On the Inclusion of the Living Law in the Bill of Penal Code, the Government Should Fulfill the Main Purpose of the New Penal Code Is to Unify the Criminal Law

The Government and The Drafting Team from House of Representatives Agreed Upon the Legality of Living Law in The New Bill of Penal Code, ICJR: The Government Should Fulfill the Main Purpose of The New Penal Code Is to Unify the Criminal Law

The new penal code has entered into its final phase and will be ratified soon. The Bill was cosigned by the Government and The Drafting Team from House of Representatives from the 15th to 17th of January 2018 in Jakarta. There were several articles that have been agreed to since the cosigning was initially postponed. One of them is regarding the living law/adat law, stated in Article 2 of the new penal code as follows:

Article 2

(1) The provision under article 1 section (1) does not decrease the applicability of the living law in the society which determines that a person is suspected of committing a crime despite it not being regulated in the existing law;

(2) The living law under article (1) only applies if it is in line with the values in the Pancasila, Indonesia’s 1945 Constitution, human rights and general principles of law that are recognized amongst the society and where the law exists.


Monitoring by ICJR suggests that this article contradicts the principle of legality and also creates several problems. One of these problems is that the Government has not yet drafted any living laws that this article refers to. We are afraid that this will result in overcriminalization by law enforcement. With the increasing risk of the overcriminalization, there is also a possibility that the law enforcers will arbitrarily apply this article.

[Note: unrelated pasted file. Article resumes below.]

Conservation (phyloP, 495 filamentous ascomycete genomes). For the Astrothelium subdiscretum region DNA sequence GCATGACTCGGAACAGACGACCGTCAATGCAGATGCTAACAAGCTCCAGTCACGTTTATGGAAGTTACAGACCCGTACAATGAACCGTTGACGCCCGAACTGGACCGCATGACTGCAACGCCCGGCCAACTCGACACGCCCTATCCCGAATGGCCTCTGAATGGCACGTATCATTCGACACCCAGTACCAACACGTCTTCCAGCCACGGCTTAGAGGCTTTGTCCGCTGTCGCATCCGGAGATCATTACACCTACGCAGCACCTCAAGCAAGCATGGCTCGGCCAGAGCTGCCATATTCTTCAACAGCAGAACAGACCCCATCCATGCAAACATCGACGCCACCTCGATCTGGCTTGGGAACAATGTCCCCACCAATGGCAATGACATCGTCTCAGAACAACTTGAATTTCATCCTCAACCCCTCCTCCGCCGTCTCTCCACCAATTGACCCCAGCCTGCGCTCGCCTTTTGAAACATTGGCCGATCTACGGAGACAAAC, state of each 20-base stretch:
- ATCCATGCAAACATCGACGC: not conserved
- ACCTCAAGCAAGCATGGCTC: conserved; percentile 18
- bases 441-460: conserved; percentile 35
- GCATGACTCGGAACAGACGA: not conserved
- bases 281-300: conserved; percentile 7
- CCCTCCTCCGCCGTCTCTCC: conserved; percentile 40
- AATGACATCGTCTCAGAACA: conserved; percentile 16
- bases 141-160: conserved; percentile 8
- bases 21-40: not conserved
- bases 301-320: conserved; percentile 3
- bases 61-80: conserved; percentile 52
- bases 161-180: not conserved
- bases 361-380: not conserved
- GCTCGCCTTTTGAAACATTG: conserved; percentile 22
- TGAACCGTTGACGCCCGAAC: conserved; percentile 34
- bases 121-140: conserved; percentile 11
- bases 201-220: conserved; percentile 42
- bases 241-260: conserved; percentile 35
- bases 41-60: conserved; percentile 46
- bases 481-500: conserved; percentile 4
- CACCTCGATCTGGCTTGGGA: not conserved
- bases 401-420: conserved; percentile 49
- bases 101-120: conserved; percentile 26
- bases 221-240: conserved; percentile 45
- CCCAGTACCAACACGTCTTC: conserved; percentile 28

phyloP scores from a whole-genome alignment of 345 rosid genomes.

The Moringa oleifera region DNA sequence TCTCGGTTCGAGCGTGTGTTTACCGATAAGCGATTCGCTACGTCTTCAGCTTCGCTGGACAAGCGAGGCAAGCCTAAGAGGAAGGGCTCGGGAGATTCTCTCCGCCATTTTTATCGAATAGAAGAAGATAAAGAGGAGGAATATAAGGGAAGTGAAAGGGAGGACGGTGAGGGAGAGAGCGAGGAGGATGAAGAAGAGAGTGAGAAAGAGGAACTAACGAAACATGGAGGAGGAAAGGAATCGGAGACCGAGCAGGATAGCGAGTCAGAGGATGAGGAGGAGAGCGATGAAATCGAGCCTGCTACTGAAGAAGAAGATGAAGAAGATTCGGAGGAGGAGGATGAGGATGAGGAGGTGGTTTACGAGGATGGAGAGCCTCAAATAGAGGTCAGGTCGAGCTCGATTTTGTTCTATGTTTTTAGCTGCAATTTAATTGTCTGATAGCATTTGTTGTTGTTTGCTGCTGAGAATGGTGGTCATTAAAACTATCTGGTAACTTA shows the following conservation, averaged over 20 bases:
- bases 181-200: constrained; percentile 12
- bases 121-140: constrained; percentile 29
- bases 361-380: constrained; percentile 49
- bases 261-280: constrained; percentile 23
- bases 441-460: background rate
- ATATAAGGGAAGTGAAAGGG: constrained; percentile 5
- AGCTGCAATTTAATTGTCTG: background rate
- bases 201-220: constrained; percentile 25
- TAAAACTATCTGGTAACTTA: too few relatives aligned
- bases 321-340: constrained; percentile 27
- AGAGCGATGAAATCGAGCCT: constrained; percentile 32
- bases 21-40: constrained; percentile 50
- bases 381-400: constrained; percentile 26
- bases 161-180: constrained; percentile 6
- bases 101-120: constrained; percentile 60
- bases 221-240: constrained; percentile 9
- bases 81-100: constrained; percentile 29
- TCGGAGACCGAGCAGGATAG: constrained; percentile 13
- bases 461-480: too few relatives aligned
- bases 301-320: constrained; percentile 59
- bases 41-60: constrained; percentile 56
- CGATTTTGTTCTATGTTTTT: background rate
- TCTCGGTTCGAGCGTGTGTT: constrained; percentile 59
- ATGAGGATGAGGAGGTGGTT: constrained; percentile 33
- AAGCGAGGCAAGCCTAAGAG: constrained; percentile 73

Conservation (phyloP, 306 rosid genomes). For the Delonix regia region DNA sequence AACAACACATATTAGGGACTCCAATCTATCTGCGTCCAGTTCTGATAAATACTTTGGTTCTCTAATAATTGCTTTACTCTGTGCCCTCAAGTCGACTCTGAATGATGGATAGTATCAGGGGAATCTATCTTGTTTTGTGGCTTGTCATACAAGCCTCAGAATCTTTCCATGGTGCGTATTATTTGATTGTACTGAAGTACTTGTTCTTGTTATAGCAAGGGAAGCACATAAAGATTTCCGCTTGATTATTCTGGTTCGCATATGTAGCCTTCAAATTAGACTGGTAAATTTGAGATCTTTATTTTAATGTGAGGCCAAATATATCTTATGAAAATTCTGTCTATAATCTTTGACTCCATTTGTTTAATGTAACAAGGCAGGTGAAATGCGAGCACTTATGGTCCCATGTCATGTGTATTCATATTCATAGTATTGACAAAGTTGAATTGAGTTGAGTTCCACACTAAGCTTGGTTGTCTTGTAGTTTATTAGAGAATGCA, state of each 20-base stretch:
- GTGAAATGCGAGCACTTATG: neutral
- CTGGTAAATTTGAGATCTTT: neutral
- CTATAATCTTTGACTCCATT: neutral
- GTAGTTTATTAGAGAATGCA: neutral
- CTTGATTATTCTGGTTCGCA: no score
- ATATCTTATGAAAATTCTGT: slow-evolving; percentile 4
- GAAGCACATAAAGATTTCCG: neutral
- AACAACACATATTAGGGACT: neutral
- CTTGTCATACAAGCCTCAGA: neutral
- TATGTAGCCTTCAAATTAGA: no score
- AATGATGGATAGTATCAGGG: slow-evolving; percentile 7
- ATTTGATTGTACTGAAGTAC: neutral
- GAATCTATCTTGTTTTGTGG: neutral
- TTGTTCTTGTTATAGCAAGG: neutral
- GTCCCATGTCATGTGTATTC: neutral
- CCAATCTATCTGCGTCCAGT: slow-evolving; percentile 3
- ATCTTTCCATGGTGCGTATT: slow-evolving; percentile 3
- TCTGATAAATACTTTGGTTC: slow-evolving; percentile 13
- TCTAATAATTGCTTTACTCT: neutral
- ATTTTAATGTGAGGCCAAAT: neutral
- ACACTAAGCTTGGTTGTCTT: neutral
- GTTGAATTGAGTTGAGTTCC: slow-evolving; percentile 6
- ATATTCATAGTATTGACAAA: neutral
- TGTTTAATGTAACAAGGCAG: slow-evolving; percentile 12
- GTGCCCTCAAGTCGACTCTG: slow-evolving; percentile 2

In addition, there is also an issue regarding the Local Government regulations of the regions that still have adat criminal law. Existing adat law will be potentially inconsistent with the new penal code. This shows that the new penal code will in fact not unify every criminal law, despite the arguments made by the Government. This creates complexity in the field, especially for law enforcement, as there will be no legal certainty in the criminal law articles. Lastly, in relation to adat sanctions, which are the fulfillment of adat obligations, it is feared that the sanctions will not be in accordance with the categorization of punishments that have been made by the Government and House of Representatives.

With all these arguments above, ICJR pushes the Government and the House of Representative to act in accordance with the original purpose of new penal code – to unify the criminal law through the codification. Thus, ICJR argues that the regulation regarding the living law / adat law shall be abolished, considering that there is no compilation of living law/adat law that regulates which adat law can be categorized as the living law/adat law. We hope that in the future, there will not be multiple possible interpretations of the law that law enforcement may use to prosecute a person.

Lastly, if the Government and the House of Representatives insist on accommodating the living law into the penal code, ICJR suggests that the regulation shall not become the main punishment but an alternative punishment. Otherwise, the living law will be used as a reason to eradicate criminal liability and prevent prosecution. In addition, the Government and the House of Representatives shall complete the procedural law to connect the adat criminal law and the national criminal law and the national criminal justice system.

Institute for Criminal Justice Reform

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